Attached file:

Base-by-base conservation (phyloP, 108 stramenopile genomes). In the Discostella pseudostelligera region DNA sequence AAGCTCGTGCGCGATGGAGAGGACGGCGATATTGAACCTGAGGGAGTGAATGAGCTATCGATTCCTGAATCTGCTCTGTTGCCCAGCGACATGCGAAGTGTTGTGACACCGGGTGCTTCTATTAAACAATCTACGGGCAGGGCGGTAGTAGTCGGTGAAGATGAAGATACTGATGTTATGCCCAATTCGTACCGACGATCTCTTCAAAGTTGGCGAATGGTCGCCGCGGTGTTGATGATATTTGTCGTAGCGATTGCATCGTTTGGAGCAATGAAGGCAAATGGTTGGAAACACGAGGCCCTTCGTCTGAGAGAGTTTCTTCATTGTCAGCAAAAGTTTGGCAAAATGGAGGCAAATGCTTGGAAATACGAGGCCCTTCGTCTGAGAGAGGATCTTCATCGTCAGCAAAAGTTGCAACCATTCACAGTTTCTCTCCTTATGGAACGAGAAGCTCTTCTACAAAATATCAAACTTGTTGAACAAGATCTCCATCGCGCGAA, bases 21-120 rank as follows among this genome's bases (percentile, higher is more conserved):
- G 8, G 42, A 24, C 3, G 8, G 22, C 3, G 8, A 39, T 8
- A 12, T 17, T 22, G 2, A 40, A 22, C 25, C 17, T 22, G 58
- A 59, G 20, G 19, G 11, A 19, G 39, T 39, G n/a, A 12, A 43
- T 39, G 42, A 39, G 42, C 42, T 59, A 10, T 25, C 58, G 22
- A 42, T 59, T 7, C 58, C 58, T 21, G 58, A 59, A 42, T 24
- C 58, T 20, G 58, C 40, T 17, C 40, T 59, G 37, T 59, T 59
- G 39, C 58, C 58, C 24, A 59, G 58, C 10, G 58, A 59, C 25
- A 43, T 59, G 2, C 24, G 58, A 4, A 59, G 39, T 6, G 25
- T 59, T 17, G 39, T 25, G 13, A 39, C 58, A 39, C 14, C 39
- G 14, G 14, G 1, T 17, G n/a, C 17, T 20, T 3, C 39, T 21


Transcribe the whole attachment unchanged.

Base-by-base conservation (phyloP, 108 stramenopile genomes). In the Discostella pseudostelligera region DNA sequence AAGCTCGTGCGCGATGGAGAGGACGGCGATATTGAACCTGAGGGAGTGAATGAGCTATCGATTCCTGAATCTGCTCTGTTGCCCAGCGACATGCGAAGTGTTGTGACACCGGGTGCTTCTATTAAACAATCTACGGGCAGGGCGGTAGTAGTCGGTGAAGATGAAGATACTGATGTTATGCCCAATTCGTACCGACGATCTCTTCAAAGTTGGCGAATGGTCGCCGCGGTGTTGATGATATTTGTCGTAGCGATTGCATCGTTTGGAGCAATGAAGGCAAATGGTTGGAAACACGAGGCCCTTCGTCTGAGAGAGTTTCTTCATTGTCAGCAAAAGTTTGGCAAAATGGAGGCAAATGCTTGGAAATACGAGGCCCTTCGTCTGAGAGAGGATCTTCATCGTCAGCAAAAGTTGCAACCATTCACAGTTTCTCTCCTTATGGAACGAGAAGCTCTTCTACAAAATATCAAACTTGTTGAACAAGATCTCCATCGCGCGAA, bases 21-120 rank as follows among this genome's bases (percentile, higher is more conserved):
- G 8, G 42, A 24, C 3, G 8, G 22, C 3, G 8, A 39, T 8
- A 12, T 17, T 22, G 2, A 40, A 22, C 25, C 17, T 22, G 58
- A 59, G 20, G 19, G 11, A 19, G 39, T 39, G n/a, A 12, A 43
- T 39, G 42, A 39, G 42, C 42, T 59, A 10, T 25, C 58, G 22
- A 42, T 59, T 7, C 58, C 58, T 21, G 58, A 59, A 42, T 24
- C 58, T 20, G 58, C 40, T 17, C 40, T 59, G 37, T 59, T 59
- G 39, C 58, C 58, C 24, A 59, G 58, C 10, G 58, A 59, C 25
- A 43, T 59, G 2, C 24, G 58, A 4, A 59, G 39, T 6, G 25
- T 59, T 17, G 39, T 25, G 13, A 39, C 58, A 39, C 14, C 39
- G 14, G 14, G 1, T 17, G n/a, C 17, T 20, T 3, C 39, T 21